Clare Woodman delivered the keynote address on day one of our annual conference. She talks in more detail here about in-house can best add value, the importance of CSR, and career advice for those looking to step up.
Could you describe your journey from in-house lawyer to senior global leader?
I began my career at Clifford Chance and so had the benefit of a really sound, in-depth training programme – a foundation that has underpinned my entire career. I moved in-house following a secondment, and it was an opportunity for my career to take a different focus and better accommodate big changes in my personal life when I became a first-time mum.
I joined the Morgan Stanley Legal Division in 2002, supporting the Sales and Trading and Global Capital Markets businesses. My role grew to encompass a large risk management component, which I found fascinating. Not long afterwards, an opportunity arose to move into Firm Management. Joining from one of our businesses, I was able to add a different perspective, and that was valued.
As CEO, first in EMEA and then globally for our Institutional Securities business, my role was to “keep the trains running on time”, and try to anticipate and address problems. After six years in a global role, I was asked to return to London to run our business in EMEA, a role in which I am responsible for the setting and delivery of our business strategy, as well as managing stakeholder advocacy across management, regional regulators, clients, employees and our local communities. Careers seem to rarely follow a linear path; it is always good to move around and be open to working in different parts of an organisation. Your experience will inform your outlook.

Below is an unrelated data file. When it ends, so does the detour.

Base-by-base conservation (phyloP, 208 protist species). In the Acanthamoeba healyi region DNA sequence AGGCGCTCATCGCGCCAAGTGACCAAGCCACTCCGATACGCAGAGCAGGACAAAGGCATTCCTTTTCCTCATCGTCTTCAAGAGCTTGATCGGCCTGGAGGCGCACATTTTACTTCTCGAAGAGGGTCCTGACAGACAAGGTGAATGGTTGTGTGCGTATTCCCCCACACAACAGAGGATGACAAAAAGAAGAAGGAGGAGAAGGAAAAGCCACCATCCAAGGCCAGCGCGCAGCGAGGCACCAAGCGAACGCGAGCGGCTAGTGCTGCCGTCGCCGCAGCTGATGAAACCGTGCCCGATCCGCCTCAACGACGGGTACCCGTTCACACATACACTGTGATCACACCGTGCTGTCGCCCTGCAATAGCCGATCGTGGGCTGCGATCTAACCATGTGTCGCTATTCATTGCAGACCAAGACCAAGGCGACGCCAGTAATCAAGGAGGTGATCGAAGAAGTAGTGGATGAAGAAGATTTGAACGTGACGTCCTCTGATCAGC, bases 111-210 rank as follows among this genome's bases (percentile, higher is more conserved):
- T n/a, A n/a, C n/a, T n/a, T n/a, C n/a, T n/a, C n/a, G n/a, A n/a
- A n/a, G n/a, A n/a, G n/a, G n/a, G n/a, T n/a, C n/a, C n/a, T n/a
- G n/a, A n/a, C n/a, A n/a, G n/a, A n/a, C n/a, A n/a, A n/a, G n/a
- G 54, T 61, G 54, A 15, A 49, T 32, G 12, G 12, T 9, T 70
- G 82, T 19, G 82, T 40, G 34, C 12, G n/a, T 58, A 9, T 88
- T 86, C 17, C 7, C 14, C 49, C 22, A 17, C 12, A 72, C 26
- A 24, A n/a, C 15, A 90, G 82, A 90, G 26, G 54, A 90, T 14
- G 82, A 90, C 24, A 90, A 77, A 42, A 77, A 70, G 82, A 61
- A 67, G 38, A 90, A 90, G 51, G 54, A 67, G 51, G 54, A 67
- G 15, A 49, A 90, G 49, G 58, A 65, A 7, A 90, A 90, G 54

Can you talk a little about your expectations of your in-house legal team; how can in-house lawyers best add strategic value?
As CEO, I am now a user of our legal services and a client of the in-house legal team. In-house legal teams add the best value when they truly partner with the frontline businesses, the infrastructure areas and the management team. At Morgan Stanley, Management and Legal share a strong collaborative culture, working hand in glove with each other (and other parts of the firm) on legal, regulatory, strategic and often commercial issues. Reputational or franchise risk is fundamental to us and our business, and so Legal commands huge respect and is involved in decision-making from start to end. We don’t wait to bring in lawyers when things go wrong. Our partnership is BAU, day in day out, throughout deal flow, to better enable us to effectively solve problems and manage risk.
How do you effectively promote the advancement of women and other dimensions of diversity?
Attracting, retaining and developing the best and most diverse talent is a key strategic priority. In June, we celebrated 100 years since women were able to become lawyers in the UK. Whilst we have come a long way, we still have a considerable road ahead. Today, women represent just over 60% of newly qualified solicitors, but at senior level, women account for less than 30% of all partners. The same challenges persist in banking and many other industries.